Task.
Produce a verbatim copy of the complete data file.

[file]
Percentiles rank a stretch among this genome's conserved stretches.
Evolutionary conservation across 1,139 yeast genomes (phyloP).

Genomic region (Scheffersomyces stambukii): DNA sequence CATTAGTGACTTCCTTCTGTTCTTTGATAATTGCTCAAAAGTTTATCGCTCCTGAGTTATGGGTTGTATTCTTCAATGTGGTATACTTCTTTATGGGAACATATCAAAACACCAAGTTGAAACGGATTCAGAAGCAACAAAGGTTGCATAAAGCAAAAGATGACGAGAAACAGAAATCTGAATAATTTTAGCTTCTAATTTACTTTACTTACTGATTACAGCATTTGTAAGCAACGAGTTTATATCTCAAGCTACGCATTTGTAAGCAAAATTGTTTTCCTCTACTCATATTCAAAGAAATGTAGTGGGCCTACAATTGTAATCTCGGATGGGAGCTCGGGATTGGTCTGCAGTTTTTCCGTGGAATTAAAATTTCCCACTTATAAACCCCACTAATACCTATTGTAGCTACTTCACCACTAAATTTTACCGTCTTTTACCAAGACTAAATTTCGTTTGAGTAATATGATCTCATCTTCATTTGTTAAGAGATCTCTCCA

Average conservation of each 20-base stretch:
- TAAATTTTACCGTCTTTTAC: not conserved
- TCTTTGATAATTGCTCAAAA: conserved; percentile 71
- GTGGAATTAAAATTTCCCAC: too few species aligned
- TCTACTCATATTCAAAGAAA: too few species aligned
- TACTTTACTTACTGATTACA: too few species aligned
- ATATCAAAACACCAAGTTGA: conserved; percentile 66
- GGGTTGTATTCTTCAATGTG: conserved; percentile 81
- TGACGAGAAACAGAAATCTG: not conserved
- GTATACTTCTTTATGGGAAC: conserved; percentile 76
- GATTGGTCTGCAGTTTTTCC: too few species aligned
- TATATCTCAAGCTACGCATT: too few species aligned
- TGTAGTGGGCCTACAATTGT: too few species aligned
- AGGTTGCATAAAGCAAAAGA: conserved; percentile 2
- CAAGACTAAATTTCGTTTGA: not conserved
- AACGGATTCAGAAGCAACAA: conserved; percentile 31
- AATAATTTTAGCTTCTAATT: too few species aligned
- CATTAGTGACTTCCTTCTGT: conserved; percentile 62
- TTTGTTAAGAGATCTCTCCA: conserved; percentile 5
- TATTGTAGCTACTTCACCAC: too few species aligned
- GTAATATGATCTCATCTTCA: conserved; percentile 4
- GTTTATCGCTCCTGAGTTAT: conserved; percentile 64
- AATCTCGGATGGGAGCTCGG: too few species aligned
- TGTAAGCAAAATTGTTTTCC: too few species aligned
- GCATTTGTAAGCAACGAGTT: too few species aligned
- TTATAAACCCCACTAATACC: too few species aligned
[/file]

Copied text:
Percentiles rank a stretch among this genome's conserved stretches.
Evolutionary conservation across 1,139 yeast genomes (phyloP).

Genomic region (Scheffersomyces stambukii): DNA sequence CATTAGTGACTTCCTTCTGTTCTTTGATAATTGCTCAAAAGTTTATCGCTCCTGAGTTATGGGTTGTATTCTTCAATGTGGTATACTTCTTTATGGGAACATATCAAAACACCAAGTTGAAACGGATTCAGAAGCAACAAAGGTTGCATAAAGCAAAAGATGACGAGAAACAGAAATCTGAATAATTTTAGCTTCTAATTTACTTTACTTACTGATTACAGCATTTGTAAGCAACGAGTTTATATCTCAAGCTACGCATTTGTAAGCAAAATTGTTTTCCTCTACTCATATTCAAAGAAATGTAGTGGGCCTACAATTGTAATCTCGGATGGGAGCTCGGGATTGGTCTGCAGTTTTTCCGTGGAATTAAAATTTCCCACTTATAAACCCCACTAATACCTATTGTAGCTACTTCACCACTAAATTTTACCGTCTTTTACCAAGACTAAATTTCGTTTGAGTAATATGATCTCATCTTCATTTGTTAAGAGATCTCTCCA

Average conservation of each 20-base stretch:
- TAAATTTTACCGTCTTTTAC: not conserved
- TCTTTGATAATTGCTCAAAA: conserved; percentile 71
- GTGGAATTAAAATTTCCCAC: too few species aligned
- TCTACTCATATTCAAAGAAA: too few species aligned
- TACTTTACTTACTGATTACA: too few species aligned
- ATATCAAAACACCAAGTTGA: conserved; percentile 66
- GGGTTGTATTCTTCAATGTG: conserved; percentile 81
- TGACGAGAAACAGAAATCTG: not conserved
- GTATACTTCTTTATGGGAAC: conserved; percentile 76
- GATTGGTCTGCAGTTTTTCC: too few species aligned
- TATATCTCAAGCTACGCATT: too few species aligned
- TGTAGTGGGCCTACAATTGT: too few species aligned
- AGGTTGCATAAAGCAAAAGA: conserved; percentile 2
- CAAGACTAAATTTCGTTTGA: not conserved
- AACGGATTCAGAAGCAACAA: conserved; percentile 31
- AATAATTTTAGCTTCTAATT: too few species aligned
- CATTAGTGACTTCCTTCTGT: conserved; percentile 62
- TTTGTTAAGAGATCTCTCCA: conserved; percentile 5
- TATTGTAGCTACTTCACCAC: too few species aligned
- GTAATATGATCTCATCTTCA: conserved; percentile 4
- GTTTATCGCTCCTGAGTTAT: conserved; percentile 64
- AATCTCGGATGGGAGCTCGG: too few species aligned
- TGTAAGCAAAATTGTTTTCC: too few species aligned
- GCATTTGTAAGCAACGAGTT: too few species aligned
- TTATAAACCCCACTAATACC: too few species aligned